The Llanos de Ojuelos in Mexico’s Central High Plateau supports unique Opuntia scrublands and the southernmost Chihuahuan grasslands. Although human activities have modified strongly its landscape and impacted its biodiversity at an unknown scale, such impacts are poorly known. We aimed at understanding how nocturnal rodent species distributed across the landscape and formed assemblages, and on the role and integration of the different habitats at the landscape level. The study was carried out at 43 sites in a study area of approximately 3 350 km2 in the Llanos de Ojuelos. During the Spring of 2008 we surveyed nocturnal rodents, through live-trapping. We redefined habitat classes based on log linear multinomial regressions of rodent captures. Species rarefaction curves and true alpha, beta, and gamma diversities were calculated for the different habitat classes. A map of the different habitats was constructed based on Landsat imagery.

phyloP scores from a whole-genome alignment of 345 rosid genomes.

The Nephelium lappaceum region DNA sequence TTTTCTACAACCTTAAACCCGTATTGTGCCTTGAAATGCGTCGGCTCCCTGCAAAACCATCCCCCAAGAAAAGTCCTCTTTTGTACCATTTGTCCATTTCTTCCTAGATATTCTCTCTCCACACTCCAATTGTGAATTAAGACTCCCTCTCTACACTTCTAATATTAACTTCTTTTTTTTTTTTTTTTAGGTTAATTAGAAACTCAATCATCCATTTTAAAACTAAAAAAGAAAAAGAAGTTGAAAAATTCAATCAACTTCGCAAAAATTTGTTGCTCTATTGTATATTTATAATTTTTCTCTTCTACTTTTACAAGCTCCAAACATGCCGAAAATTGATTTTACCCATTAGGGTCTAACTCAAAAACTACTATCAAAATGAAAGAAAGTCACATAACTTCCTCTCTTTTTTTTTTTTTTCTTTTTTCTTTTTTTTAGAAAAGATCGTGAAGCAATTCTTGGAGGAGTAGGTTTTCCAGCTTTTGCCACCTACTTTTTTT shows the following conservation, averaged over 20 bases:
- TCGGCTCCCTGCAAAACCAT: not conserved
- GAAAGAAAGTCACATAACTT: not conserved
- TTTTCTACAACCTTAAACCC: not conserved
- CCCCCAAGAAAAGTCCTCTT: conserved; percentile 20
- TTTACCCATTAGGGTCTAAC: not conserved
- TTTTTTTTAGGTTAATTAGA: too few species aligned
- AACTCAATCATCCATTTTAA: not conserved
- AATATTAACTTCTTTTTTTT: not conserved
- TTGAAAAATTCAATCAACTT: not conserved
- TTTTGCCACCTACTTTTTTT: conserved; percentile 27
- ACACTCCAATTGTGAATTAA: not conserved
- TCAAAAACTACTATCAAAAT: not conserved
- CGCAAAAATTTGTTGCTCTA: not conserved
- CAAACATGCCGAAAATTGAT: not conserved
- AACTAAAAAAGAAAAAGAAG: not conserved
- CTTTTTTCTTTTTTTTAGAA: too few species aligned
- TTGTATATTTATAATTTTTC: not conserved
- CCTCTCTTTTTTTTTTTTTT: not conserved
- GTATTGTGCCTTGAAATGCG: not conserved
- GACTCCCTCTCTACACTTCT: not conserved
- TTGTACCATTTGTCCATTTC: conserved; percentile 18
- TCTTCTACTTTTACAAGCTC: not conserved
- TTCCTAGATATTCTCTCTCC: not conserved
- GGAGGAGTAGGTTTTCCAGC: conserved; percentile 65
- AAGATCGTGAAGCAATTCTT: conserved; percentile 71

We captured 458 individuals of 20 rodent species. Multinomial regressions caused the merger of 11 a priori defined habitat classes into 7. Leguminous scrub and mixed nopaleras, both secondary habitats, had the highest alpha and gamma diversity values. Closed arboreal nopaleras and grasslands had the highest within-habitat variability (1Dβ) and the lowest area coverage. Within-habitat 1Dβ was larger than landscape 1Dγ, because of the great overlap in rodent assemblage composition between the habitats. There are no “typical” rodent assemblages per habitat class, but they are organized loosely and have fuzzy borders. Rodent community organization was highly species-centred. At the landscape level, secondary habitats have a profound effect on rodent diversity and should be included in management schemes for biological conservation. The most endangered habitats seem to be the closed arboreal nopaleras and grasslands. Any conservation efforts must consider their conservation and an increase in the size of remaining patches.